Easy Stress Relief – Meditation

Knowing the damaging effects of stress, one of the simplest ways of reducing and managing stress, requiring no expensive equipment or membership, is relaxation. More than sixty studies have found the relaxation procedures can help alleviate headaches, high blood pressure (hypertension), anxiety and insomnia (Stretter & Kupper, 2002). One such study randomly selected hundreds of middle-aged, type-A, heart attack survivors in one of two groups. The first group received standard advice from cardiologists concerning medications, diet and exercise habits. The second group received similar advice plus continuing counseling on modifying their lifestyles: how to slow down and relax by walking, talking, and eating more slowly, by smiling at people and laughing at themselves, by admitting mistakes, by taking time to enjoy life, and by renewing their religious faith. During the following three years, the second group experienced half as many repeat heart attacks as the first group. This finding was “an unprecedented, spectacular reduction in heart attack recurrence” wrote Meyer Friedman, cardiologist.

Cardiac Arrest Deaths Cut in Half

A smaller British study divided heart attack-prone people into control and lifestyle modification groups and got similar results (Eysenck & Grossmarth-Maticek, 1991). During the next 13 years it also found a 50 percent reduction of heart attack deaths among those trained to alter their lifestyles and thinking.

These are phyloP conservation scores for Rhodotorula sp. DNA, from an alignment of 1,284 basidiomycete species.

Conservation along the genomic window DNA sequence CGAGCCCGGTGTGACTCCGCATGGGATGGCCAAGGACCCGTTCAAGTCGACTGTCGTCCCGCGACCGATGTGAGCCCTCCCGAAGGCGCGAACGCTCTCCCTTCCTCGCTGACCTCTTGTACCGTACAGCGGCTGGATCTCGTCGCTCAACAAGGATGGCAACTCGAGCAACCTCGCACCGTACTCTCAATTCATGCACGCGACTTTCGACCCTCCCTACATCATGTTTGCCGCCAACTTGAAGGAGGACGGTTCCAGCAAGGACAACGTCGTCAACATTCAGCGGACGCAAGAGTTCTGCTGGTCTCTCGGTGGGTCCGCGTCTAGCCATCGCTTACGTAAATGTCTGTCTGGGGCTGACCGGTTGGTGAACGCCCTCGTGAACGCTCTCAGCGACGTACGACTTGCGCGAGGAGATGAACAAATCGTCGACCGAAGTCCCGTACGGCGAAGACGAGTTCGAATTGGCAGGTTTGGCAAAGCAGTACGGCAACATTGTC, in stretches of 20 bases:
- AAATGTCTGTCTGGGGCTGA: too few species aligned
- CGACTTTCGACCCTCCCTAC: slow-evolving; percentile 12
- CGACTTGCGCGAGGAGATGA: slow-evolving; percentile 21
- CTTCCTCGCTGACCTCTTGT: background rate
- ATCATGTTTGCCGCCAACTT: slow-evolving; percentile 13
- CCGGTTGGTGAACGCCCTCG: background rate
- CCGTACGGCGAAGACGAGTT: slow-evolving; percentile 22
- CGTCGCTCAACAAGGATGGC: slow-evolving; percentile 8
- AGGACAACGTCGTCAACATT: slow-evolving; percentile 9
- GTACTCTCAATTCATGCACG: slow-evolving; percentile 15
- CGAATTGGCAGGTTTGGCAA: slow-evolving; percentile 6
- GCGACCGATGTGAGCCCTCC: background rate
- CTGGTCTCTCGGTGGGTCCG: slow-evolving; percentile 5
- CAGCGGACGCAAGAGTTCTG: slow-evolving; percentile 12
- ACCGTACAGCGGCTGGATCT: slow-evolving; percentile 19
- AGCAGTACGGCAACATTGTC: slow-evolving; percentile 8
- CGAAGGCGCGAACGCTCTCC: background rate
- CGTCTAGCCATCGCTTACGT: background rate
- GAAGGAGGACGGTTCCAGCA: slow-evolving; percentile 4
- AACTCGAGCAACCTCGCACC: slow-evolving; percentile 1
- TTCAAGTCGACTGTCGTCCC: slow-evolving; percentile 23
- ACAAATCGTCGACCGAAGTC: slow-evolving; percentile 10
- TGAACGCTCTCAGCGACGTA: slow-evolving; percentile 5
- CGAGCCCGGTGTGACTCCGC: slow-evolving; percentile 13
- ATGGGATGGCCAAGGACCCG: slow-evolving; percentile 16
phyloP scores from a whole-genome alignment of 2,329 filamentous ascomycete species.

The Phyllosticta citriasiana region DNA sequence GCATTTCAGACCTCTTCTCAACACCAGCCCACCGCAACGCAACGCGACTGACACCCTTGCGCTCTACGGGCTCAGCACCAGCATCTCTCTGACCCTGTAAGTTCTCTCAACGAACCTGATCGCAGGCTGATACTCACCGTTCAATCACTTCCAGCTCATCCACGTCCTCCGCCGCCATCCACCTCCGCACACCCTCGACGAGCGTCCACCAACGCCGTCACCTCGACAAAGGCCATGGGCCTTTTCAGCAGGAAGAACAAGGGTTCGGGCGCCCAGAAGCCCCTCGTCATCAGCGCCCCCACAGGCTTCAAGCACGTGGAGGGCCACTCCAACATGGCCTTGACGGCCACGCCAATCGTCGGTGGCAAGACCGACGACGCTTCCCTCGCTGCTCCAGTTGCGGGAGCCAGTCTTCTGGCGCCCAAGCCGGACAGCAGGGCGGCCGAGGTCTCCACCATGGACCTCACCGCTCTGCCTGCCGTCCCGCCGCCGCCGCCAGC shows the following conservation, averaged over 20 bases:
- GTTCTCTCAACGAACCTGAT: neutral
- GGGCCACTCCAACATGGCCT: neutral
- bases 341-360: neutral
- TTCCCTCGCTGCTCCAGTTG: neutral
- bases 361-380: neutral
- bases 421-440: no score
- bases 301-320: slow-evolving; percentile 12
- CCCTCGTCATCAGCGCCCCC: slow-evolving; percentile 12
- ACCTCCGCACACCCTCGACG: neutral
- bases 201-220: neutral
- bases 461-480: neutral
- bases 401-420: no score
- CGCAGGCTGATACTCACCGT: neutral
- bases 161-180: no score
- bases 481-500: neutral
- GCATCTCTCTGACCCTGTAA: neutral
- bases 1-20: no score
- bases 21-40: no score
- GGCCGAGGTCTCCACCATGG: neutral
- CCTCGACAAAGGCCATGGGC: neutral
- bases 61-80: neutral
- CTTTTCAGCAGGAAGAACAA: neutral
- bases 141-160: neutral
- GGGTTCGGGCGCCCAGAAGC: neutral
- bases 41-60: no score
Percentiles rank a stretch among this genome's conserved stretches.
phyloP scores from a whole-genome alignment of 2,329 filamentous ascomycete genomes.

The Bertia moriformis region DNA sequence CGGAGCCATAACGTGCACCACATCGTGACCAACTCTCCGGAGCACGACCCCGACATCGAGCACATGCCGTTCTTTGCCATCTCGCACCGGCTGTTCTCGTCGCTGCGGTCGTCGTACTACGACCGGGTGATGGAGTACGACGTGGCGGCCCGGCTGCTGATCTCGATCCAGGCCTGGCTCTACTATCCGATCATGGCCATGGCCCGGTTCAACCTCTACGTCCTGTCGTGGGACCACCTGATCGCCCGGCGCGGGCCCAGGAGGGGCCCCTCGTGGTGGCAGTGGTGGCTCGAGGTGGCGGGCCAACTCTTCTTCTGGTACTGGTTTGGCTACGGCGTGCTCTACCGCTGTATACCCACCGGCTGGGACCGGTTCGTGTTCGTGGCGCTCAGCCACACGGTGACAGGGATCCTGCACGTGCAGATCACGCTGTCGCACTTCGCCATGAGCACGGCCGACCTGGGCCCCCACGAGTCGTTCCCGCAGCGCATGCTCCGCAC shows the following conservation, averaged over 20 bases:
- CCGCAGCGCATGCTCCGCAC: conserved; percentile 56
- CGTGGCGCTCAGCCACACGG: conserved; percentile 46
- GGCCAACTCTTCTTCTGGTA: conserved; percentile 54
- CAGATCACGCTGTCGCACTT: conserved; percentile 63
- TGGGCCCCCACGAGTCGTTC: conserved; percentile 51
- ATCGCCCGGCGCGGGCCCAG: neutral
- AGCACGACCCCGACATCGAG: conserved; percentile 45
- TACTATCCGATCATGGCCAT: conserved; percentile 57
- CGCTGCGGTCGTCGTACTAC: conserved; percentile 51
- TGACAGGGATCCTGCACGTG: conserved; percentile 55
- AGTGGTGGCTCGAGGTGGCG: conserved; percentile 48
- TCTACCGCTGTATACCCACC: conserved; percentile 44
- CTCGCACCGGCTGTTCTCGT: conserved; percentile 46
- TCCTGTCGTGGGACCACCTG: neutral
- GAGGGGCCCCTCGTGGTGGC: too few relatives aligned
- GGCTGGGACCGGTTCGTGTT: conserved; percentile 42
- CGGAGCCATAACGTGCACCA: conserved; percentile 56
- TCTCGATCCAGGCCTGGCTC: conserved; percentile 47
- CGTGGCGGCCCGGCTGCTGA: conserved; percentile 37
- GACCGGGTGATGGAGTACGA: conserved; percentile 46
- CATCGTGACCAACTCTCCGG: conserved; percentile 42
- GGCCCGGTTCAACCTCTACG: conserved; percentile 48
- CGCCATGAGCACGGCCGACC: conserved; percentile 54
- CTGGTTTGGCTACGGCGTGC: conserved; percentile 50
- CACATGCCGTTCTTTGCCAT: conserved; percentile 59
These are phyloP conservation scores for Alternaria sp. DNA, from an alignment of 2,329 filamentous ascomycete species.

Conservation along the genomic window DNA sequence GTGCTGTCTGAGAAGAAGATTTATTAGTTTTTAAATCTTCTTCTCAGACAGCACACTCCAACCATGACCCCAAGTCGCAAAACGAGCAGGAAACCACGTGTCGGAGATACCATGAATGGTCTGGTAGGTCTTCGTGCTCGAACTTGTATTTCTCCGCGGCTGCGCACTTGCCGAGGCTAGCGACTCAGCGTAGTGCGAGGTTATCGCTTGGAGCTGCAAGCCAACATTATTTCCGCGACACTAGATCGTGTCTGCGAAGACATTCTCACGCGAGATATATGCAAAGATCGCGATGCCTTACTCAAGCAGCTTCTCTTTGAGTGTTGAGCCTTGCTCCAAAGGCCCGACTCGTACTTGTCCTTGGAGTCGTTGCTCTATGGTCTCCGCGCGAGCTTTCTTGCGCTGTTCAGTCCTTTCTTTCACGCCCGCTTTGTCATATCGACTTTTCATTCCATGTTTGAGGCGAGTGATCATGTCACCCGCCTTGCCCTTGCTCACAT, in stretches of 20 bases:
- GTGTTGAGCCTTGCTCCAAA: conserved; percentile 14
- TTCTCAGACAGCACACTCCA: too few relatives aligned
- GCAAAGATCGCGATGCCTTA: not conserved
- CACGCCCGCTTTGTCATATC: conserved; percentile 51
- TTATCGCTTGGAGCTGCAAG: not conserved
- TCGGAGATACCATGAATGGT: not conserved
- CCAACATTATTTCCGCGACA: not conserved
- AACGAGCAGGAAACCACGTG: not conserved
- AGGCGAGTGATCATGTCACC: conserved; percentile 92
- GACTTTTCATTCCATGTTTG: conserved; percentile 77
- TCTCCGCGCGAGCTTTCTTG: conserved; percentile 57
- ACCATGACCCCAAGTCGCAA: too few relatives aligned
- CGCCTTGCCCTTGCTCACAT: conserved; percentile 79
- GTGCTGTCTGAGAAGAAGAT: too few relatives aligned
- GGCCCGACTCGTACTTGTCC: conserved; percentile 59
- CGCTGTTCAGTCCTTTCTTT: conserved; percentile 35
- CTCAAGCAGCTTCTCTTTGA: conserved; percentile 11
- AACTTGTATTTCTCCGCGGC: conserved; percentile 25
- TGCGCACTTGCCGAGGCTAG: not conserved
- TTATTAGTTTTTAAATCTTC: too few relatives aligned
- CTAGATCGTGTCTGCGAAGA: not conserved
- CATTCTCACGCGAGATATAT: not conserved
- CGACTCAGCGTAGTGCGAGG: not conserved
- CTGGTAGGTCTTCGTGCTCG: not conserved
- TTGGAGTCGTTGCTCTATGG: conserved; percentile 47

Control Your Blood Pressure

Cardiologists have also become intrigued with meditative relaxation after discovering that experienced meditators could decrease their own blood pressure, heart rate and oxygen consumption and raise their fingertip temperature.

Are We Sitting Comfortably?

You can experience the essence of this simple relaxation technique right now. First, assume a comfortable position. Breathe deeply through your nose. Exhale slowly and completely through your mouth as if you are blowing through a drinking straw. Relax your muscles from your head to your feet, now close your eyes and focus on a single word or phrase. Many people focus on a favorite prayer. Others focus on the sound of ocean waves at the shore. When other thoughts and distractions intrude, just let them drift away as you silently repeat your phrase continually for 10 to 20 minutes.

Diminished Sense of Self

Tibetan Buddhists deep in meditation and Franciscan nuns deep in prayer report a diminished sense of self, space and time. Brain scans during such mystical experiences prove there is less activity than usual in the parietal lobe (part of the cerebral cortex). This decreased activity occurs while frontal lobe activity involved in focusing is more active (Newberg & D’Aquili, 2001). At the same time the left frontal lobe is elevated indicating positive emotions.

Longer Life

Another study followed 73 randomly selected elderly nursing home residents. One group meditated daily, while the other group did not. After 3 years one-fourth of the non-meditators had died, but all of the meditators were alive (Alexander Et al., 1989). A more recent study found hypertension patients, divided into two groups of meditators and non-meditators. Over the following 19-year study period, the meditator group experienced a 30 percent lower cardiovascular death rate (Schneider Et al., 2005).

An Ancient History

Meditation is a modern activity with an ancient history. “Sit down alone and in silence, lower your head, shut your eyes, breathe gently and imagine yourself looking into your own heart. As you breathe out, say “Lord Jesus Christ, have mercy on me.” Try to put all other thoughts aside. Be calm, be patient and repeat the phrase frequently” (Gregory of Sinai, died 1346).

This report is not a diagnosis. We hope this information can guide you toward improving your life.

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